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July 7, 2008 12:30 PM

Holy moley, where's the cannoli?

Posted by Nancy Leson

Jim Somborovich wrote complaining about his Old Hunger:

"I'm a long time Seattle resident originally from Detroit, Michigan. One of the food items that I miss from Detroit is a good cannoli. Yes, we have cannoli on the West Coast, but they really aren't the same as Detroit's. Maybe you know what I mean? I have been disappointed in the cannoli I've tried here and in San Francisco. A relative says the same about the Las Vegas area. Any suggestions?"

Sure Jim: Move to South Philly. Only kidding. Sort of. And yes, I think I know what you mean, because I, too, miss the cannoli I remember from my youth. I grew up in Philadelphia where Italian bakeries were a dime a dozen. Cannoli -- that crackling pastry! the delicate, lightly sweetened ricotta filling! -- remains a taste-memory I cherish.

The closest thing I've tasted to those simple sweets hereabouts were the cannoli at La Vita e Bella in Belltown. They're sold at its sister restaurant, Mondello in Magnolia. And co-owner Corino Bonjrada's mom, Enza Sorrentino, also offers traditional Sicilian-style cannoli at her restaurant Sorrentino, on Queen Anne Hill. I've had some especially memorable cannoli at Serious Pie , though those are tiny, and probably not what you're after. They taste like ricotta-stuffed rugalach, offering me something even better: two childhood taste memories in one!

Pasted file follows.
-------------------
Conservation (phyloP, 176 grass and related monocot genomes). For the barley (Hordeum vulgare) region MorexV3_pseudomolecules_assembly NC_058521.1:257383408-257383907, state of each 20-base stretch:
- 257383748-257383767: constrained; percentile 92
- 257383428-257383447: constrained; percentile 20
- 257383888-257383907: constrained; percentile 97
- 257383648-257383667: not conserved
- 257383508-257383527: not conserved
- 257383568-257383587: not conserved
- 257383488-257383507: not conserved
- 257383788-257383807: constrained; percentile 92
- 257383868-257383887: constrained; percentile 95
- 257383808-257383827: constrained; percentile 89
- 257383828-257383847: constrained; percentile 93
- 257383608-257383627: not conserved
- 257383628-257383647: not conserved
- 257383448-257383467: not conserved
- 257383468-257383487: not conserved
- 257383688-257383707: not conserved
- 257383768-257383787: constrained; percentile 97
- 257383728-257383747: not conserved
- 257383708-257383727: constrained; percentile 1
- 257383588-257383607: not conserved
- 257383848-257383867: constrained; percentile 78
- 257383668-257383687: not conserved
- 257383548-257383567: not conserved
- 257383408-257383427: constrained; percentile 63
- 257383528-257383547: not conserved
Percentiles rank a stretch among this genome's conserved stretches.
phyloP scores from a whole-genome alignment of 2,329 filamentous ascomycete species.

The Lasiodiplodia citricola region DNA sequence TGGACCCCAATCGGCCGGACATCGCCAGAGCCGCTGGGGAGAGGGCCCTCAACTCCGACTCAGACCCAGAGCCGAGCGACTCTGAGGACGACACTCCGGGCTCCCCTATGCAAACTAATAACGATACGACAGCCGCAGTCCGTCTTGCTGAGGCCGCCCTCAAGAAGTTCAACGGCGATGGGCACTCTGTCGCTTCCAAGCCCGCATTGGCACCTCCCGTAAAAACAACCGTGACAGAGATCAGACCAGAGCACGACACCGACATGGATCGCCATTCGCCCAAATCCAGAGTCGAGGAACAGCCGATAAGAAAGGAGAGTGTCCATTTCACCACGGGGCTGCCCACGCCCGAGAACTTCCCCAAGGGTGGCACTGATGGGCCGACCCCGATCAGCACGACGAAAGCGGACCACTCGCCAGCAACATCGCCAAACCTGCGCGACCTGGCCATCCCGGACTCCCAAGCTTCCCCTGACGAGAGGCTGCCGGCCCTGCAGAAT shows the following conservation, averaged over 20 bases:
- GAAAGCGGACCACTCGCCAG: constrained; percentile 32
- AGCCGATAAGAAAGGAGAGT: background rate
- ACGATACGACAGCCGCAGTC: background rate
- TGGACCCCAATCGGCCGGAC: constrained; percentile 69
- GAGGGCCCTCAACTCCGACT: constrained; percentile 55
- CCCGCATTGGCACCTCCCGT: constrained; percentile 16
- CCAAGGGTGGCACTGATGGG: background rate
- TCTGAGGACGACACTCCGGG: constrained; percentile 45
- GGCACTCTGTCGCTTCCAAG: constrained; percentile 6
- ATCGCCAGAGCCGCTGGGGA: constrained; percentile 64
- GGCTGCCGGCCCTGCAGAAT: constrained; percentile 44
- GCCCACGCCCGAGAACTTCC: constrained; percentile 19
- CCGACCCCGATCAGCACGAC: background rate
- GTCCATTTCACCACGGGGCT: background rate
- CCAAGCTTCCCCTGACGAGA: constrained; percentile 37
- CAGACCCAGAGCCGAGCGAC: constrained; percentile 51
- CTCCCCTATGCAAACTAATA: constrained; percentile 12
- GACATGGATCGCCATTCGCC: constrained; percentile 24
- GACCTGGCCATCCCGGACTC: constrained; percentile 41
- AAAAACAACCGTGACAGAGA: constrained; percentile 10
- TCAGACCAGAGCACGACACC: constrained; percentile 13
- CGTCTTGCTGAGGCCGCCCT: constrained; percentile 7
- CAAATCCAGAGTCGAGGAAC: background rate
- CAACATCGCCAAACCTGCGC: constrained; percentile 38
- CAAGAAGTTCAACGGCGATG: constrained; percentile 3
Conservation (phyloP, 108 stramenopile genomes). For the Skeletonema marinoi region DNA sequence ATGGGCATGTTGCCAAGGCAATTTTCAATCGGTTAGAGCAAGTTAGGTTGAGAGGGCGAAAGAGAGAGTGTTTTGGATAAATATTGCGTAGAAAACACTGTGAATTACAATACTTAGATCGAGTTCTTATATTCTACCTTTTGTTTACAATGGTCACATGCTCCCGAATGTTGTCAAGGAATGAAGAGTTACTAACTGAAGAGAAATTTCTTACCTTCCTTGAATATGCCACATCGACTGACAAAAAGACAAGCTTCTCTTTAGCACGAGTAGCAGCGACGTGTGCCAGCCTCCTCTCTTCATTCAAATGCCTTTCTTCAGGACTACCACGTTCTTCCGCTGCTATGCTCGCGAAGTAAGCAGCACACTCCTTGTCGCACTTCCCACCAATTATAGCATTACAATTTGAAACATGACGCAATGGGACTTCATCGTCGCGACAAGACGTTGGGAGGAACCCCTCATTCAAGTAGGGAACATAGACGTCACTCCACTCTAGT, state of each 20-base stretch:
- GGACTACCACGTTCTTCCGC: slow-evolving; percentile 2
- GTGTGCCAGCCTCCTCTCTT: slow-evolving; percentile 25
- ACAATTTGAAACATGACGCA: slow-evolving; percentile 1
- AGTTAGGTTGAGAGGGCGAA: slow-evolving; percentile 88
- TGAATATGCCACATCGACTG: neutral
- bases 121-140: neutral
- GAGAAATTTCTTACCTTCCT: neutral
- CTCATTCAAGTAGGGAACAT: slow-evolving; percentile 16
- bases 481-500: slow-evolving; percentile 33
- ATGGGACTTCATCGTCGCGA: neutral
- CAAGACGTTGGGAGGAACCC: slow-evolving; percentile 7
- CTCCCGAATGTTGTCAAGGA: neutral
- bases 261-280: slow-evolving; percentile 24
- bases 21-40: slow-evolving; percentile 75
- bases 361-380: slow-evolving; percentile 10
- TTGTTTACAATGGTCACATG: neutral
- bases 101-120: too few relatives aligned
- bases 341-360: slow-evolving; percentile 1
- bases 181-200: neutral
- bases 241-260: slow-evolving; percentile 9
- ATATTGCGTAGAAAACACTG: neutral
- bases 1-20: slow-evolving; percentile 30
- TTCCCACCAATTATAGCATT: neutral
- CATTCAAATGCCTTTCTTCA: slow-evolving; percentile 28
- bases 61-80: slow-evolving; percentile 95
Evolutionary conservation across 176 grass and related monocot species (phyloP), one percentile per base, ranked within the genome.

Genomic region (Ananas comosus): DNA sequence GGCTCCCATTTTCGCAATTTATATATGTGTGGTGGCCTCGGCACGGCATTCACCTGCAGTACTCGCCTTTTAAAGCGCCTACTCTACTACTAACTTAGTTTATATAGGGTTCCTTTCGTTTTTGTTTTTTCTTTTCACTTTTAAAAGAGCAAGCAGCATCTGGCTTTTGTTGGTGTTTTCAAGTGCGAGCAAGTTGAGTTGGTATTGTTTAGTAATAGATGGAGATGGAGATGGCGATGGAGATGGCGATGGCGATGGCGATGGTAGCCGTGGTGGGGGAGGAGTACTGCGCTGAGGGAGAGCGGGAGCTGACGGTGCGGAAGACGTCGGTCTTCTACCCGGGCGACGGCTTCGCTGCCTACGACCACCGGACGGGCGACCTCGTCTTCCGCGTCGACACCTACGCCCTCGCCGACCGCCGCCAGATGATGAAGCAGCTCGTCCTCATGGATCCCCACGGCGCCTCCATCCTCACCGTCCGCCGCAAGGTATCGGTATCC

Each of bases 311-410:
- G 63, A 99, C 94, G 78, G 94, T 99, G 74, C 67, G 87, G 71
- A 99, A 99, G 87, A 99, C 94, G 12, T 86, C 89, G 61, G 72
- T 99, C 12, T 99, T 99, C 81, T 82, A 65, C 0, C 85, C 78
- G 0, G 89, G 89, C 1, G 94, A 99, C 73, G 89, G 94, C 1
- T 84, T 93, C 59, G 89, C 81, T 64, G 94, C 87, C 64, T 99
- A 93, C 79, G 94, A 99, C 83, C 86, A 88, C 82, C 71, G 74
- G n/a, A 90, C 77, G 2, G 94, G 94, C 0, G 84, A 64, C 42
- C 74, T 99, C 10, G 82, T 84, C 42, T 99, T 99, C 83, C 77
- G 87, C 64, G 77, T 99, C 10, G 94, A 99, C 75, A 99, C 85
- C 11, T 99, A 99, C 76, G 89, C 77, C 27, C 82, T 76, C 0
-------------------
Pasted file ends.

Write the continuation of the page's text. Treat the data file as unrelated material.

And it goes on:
Anybody else want to tell Jim where to go for a good cannoli?

In the meantime, Jim (and anyone else longing for a sweet, simple taste of Italy), here's a dessert tip for you: Go to a decent supermarket or cheese shop and buy a small container of fresh ricotta cheese. Then get your hands on some chestnut honey, like the kind sold at specialty shops under the brand name Rustichella d'Abruzzo . Now, drizzle some honey over the ricotta: it's kind of like eating cannoli filling straight-up. And if you can find some Amaretti cookies to crumble over the bowl, all the better:

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